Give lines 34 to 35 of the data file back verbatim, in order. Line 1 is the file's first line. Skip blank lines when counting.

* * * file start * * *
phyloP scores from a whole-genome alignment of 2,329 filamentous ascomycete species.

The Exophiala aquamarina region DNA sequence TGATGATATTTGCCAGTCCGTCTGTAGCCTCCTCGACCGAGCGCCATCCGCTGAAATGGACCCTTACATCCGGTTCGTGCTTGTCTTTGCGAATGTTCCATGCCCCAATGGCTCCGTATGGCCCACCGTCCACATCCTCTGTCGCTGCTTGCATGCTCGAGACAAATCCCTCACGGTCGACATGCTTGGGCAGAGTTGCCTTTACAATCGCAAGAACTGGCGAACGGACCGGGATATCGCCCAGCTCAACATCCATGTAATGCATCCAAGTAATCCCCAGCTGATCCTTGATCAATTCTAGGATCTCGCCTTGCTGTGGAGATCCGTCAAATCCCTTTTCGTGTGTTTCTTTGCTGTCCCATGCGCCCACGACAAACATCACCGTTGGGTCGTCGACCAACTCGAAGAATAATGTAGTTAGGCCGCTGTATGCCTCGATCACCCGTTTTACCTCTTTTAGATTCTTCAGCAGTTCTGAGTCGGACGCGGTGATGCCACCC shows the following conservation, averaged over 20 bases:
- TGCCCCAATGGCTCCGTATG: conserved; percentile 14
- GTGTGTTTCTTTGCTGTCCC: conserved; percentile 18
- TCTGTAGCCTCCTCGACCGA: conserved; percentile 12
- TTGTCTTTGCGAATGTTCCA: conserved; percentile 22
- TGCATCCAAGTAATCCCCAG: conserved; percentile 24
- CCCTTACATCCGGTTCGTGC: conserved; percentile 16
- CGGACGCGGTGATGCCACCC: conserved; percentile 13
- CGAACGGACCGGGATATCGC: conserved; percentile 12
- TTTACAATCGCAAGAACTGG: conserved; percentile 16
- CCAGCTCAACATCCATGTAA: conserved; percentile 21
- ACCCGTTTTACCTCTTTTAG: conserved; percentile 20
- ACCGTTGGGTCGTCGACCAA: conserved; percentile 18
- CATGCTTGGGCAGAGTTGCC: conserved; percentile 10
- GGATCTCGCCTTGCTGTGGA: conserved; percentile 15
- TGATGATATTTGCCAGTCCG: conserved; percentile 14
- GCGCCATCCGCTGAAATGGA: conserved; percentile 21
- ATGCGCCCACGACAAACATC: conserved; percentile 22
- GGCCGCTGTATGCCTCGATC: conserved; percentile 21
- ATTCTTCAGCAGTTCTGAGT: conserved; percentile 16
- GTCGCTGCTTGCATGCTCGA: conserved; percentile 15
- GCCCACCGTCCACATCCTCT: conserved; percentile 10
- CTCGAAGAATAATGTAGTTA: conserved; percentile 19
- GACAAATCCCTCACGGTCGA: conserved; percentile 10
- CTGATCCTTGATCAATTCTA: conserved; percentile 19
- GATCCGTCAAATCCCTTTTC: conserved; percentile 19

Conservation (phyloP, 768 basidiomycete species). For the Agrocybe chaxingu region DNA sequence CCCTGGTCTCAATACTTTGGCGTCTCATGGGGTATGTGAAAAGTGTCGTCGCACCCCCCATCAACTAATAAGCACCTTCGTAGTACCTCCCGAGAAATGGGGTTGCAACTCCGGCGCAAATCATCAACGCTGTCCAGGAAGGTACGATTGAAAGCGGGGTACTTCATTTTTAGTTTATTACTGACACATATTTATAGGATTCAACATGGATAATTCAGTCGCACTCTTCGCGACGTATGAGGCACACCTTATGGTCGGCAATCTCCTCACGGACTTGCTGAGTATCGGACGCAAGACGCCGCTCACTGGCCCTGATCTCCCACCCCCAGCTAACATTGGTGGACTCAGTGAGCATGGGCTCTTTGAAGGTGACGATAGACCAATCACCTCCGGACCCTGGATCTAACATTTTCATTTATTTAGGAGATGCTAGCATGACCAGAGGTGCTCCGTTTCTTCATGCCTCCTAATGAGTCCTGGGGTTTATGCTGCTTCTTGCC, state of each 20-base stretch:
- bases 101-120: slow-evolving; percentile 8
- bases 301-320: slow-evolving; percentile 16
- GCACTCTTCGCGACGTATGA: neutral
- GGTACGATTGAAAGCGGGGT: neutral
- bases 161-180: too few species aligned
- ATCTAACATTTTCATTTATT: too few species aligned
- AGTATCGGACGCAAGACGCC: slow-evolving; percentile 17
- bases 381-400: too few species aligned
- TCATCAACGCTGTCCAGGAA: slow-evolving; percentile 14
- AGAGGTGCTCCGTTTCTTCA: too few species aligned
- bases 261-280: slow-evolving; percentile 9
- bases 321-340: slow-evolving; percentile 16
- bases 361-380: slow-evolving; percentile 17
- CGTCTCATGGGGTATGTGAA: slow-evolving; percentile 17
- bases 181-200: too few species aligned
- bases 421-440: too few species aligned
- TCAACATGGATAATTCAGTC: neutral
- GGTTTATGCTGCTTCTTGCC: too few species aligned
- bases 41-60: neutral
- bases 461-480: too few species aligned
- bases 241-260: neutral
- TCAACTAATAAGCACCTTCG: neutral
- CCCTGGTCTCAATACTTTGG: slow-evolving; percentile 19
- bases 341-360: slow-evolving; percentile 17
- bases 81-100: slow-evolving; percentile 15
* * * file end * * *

- ATCTAACATTTTCATTTATT: too few species aligned
- AGTATCGGACGCAAGACGCC: slow-evolving; percentile 17